INDEPTH: EUROPEAN UNION|
The EU Constitution: FAQs
CBC News Online | June 20, 2005
Canadians are certainly well acquainted with the intricacies and vagaries of constitutional reform. Twice, Canadian voters (the Charlottetown Accord) or their legislatures (the Meech Lake Accord) have failed to ratify attempts to change the Constitution.
But we, at least, had a fallback – however flawed some may find it. In our case, the status quo was the patriated 1982 Constitution.
But the rejection by French voters of the EU constitution on May 29, 2005, and a similar rejection in the Netherlands three days later created a situation different from anything that took place in Canada.
While there are existing treaties governing some aspects of European integration, there isn't really a formal fallback constitution that accomplishes what the EU constitution was trying to do.
Simply put, the No votes took the air out of the EU's constitutional soufflé and called into question just how unified the European Union can ever become.
That it was two of the EUís founding members that refused to ratify the constitution has left Europeans in the other 23 EU countries wondering what the rejections mean, and where the EU movement goes from here.
What is the EU constitution?
The constitution defines and streamlines the reality of what it means to be a member of a European Union that is now 25 countries strong (10 countries joined in 2004). It's a rule book that spells out the powers of the EU and the role of its institutions, makes it easier to govern, and expands the EU's responsibilities to include such areas as immigration and refugee policy.
It also makes the EU presidency a more powerful and more permanent office. Currently, the European Council presidency rotates every six months among its member states. Under the new constitution, the president would be elected for a 30-month term, which could be renewed for a further 30 months.
The constitution also strengthens the role of the European Parliament and gives the EU a "legal personality" so it can sign international agreements itself.
The constitution also proposes to gradually slim down the size of the European Commission (the body that executes EU laws) from its current 25 members (one per member state) to 18 within five years.
It also includes a charter of "rights, freedoms and principles," as well as a procedure that spells out how a member state can withdraw from the EU.
What is the status of the EU constitution's ratification?
All 25 states must ratify the EU constitution for it to become law, either through approval in the member country's national parliament or by the approval of the country's citizenry in a national referendum.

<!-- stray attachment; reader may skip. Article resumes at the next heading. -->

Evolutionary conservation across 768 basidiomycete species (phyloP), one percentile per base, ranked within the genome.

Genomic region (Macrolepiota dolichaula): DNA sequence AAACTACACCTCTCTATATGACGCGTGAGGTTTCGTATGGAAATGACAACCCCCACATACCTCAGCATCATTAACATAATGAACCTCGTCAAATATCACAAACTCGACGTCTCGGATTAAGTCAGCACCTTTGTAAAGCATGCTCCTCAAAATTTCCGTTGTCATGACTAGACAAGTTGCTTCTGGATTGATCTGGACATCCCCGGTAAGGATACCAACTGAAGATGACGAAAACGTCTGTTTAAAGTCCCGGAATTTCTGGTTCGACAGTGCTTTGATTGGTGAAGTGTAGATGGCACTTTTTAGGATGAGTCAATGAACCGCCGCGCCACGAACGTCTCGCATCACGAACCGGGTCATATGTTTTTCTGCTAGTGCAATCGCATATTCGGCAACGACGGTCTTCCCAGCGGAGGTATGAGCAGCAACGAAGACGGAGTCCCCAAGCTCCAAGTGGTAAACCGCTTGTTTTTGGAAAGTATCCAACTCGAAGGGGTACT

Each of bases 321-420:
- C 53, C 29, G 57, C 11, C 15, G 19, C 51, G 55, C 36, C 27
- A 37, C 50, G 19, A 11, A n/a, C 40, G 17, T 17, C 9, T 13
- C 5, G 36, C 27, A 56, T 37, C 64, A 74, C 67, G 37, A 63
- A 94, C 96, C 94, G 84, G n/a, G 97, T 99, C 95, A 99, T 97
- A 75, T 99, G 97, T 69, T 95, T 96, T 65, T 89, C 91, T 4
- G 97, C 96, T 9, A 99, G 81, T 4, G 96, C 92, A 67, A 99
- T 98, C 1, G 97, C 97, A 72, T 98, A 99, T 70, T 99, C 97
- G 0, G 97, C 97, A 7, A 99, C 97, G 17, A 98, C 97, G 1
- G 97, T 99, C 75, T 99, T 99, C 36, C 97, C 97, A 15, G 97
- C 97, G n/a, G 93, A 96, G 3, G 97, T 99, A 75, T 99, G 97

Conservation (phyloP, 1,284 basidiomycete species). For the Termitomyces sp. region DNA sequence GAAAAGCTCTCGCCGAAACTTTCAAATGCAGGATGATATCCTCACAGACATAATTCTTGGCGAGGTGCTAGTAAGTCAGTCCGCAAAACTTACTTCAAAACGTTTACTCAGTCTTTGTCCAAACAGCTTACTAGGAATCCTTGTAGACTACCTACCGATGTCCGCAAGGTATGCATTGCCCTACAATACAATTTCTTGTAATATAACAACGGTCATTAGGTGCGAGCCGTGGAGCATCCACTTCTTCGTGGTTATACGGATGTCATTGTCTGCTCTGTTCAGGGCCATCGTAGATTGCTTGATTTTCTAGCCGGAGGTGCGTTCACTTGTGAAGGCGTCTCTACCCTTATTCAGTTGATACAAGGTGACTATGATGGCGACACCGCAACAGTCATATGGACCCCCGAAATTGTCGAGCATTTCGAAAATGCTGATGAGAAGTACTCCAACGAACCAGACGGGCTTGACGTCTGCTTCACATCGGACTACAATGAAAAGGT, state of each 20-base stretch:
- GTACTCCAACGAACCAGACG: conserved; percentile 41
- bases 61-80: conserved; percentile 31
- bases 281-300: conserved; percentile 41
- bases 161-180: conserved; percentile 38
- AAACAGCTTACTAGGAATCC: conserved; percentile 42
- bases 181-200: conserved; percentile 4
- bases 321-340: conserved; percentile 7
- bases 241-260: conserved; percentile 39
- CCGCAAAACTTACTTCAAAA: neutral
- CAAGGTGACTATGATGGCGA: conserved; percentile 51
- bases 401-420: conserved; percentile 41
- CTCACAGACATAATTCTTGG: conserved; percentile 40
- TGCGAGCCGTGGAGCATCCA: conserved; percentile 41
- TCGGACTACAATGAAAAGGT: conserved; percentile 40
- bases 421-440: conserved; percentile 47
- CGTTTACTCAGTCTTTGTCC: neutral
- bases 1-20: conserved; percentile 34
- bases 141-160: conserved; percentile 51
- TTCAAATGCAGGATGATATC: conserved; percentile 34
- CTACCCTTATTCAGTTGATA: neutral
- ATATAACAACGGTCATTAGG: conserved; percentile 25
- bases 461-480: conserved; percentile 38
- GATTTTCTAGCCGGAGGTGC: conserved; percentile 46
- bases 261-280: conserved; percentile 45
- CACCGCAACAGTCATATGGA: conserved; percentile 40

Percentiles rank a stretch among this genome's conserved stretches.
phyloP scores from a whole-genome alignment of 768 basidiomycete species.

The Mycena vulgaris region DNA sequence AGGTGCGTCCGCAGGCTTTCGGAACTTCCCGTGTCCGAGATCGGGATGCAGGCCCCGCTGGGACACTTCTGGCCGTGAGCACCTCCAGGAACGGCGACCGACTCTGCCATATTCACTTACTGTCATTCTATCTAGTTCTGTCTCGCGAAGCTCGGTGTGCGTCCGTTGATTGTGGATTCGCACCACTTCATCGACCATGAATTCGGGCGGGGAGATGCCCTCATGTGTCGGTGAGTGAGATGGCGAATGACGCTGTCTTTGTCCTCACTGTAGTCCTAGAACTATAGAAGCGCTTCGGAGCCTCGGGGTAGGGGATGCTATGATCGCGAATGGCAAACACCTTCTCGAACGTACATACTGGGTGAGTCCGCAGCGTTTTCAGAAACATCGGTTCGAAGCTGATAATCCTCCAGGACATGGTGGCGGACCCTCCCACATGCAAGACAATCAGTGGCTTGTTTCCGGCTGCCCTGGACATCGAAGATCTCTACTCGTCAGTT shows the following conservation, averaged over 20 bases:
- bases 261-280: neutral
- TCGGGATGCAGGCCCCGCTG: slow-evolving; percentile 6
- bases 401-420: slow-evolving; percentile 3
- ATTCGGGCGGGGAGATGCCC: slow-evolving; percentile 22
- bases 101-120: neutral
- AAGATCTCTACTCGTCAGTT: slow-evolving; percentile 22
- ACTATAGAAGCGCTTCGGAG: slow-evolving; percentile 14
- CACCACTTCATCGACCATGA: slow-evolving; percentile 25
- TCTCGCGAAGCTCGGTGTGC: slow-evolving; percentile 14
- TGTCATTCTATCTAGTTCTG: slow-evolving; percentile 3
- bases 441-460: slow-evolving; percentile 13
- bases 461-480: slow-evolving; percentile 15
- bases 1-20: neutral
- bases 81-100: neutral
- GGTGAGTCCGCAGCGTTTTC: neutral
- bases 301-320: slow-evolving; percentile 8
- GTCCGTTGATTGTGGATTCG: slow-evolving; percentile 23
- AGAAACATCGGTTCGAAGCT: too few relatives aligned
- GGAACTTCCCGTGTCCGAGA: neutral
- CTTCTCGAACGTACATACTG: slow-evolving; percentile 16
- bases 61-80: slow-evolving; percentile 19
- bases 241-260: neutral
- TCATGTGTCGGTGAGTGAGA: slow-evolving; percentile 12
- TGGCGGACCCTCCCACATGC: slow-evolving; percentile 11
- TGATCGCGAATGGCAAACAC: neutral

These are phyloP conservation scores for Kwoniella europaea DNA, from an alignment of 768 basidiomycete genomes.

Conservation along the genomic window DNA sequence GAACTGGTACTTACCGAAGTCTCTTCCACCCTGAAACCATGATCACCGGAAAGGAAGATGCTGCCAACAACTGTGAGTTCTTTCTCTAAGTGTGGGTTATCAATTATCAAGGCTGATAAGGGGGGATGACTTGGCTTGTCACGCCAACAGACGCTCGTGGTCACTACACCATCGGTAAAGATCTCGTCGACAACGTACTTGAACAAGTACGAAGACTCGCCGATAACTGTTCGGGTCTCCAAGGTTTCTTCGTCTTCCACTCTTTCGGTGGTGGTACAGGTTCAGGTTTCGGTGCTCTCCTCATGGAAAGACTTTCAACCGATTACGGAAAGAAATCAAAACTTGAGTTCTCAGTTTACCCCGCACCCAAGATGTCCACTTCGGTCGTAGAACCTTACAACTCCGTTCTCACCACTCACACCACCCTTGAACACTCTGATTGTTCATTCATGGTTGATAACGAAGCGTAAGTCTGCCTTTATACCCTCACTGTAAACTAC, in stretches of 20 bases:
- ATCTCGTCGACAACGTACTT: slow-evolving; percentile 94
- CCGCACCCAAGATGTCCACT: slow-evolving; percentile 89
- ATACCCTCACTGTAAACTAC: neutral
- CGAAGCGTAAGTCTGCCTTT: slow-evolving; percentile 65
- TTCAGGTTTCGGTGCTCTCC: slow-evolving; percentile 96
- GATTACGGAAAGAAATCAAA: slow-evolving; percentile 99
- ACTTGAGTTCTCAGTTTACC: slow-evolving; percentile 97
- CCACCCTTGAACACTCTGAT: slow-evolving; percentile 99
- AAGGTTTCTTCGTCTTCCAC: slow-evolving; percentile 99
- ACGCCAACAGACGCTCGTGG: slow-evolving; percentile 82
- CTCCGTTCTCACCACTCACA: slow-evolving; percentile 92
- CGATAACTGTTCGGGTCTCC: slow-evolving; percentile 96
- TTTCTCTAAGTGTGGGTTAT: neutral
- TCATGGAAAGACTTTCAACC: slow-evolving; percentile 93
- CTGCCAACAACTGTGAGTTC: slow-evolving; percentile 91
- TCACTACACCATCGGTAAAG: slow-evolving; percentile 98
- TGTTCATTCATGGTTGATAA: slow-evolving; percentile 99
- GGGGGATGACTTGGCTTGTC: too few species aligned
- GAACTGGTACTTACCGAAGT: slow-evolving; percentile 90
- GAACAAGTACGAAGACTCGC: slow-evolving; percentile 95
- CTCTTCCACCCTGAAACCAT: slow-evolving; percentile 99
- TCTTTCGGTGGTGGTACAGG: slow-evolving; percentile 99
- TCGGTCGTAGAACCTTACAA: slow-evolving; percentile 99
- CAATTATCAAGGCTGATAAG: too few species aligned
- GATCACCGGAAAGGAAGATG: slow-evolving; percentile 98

So far, nine of the EU's 25 members have ratified it:
The upper and lower houses of Germanyís parliament have given their approval to the constitution, but it must still be signed by the countryís president for ratification to be official. Horst Koehler has said he will wait until the German constitutional court rules on an MPís complaint against parliamentís approval of the document before he signs.
Austria - ratified by parliament May 25, 2005.
- Greece - ratified by parliament April 19, 2005.
- Hungary - ratified by parliament Dec. 20, 2004.
- Italy - ratified by parliament April 6, 2005.
- Latvia - ratified by parliament June 2, 2005.
- Lithuania - ratified by parliament Nov. 11, 2004.
- Slovakia - ratified by parliament May 11, 2005.
- Slovenia - ratified by parliament Feb. 1, 2005.
- Spain - approved by 77 per cent of voters in referendum Feb. 20, 2005. Subsequently ratified by Senate, May 18, 2005.
In the wake of the Dutch and French rejections of the constitution, several countries have postponed their own referendums. Britain had planned on holding a referendum in the spring of 2006, but the government has put that off indefinitely.
What happens now?
If the proposed EU constitution doesn't win unanimous ratification, it dies. EU leaders have agreed to extend the deadline for ratification beyond November 2006. They havenít specified what the new date will be.
France and the Netherlands could, of course, decide to hold a second vote. There's certainly precedent for that in the history of voting on European treaties.
Voters in the Netherlands approved the Nice Treaty on the second try and Danish voters rejected the Maastricht Treaty in 1992 before approving a modified version the following year.
But revotes don't appear likely at this point. Some countries may now try to formally declare this constitutional attempt dead.
But others say EU leaders are more likely to try to get some key parts of the EU constitution adopted by other means. Or there could be an attempt to begin work on a slimmed-down, more accessible constitution that would have a better chance of public acceptance.
For the countries that have already ratified the constitution, it could be back to square one.
And what of the decision to begin talks with Turkey on possible EU membership? Will those talks still proceed in October 2005?
In the meantime, the EU will continue to exist, the European Parliament will continue to meet, and the euro currency will continue to change hands (at least, in countries that chose to adopt it).
But there is little doubt that the movement towards fuller European integration suffered a major blow with the two No votes Ė slaps heard all over Europe.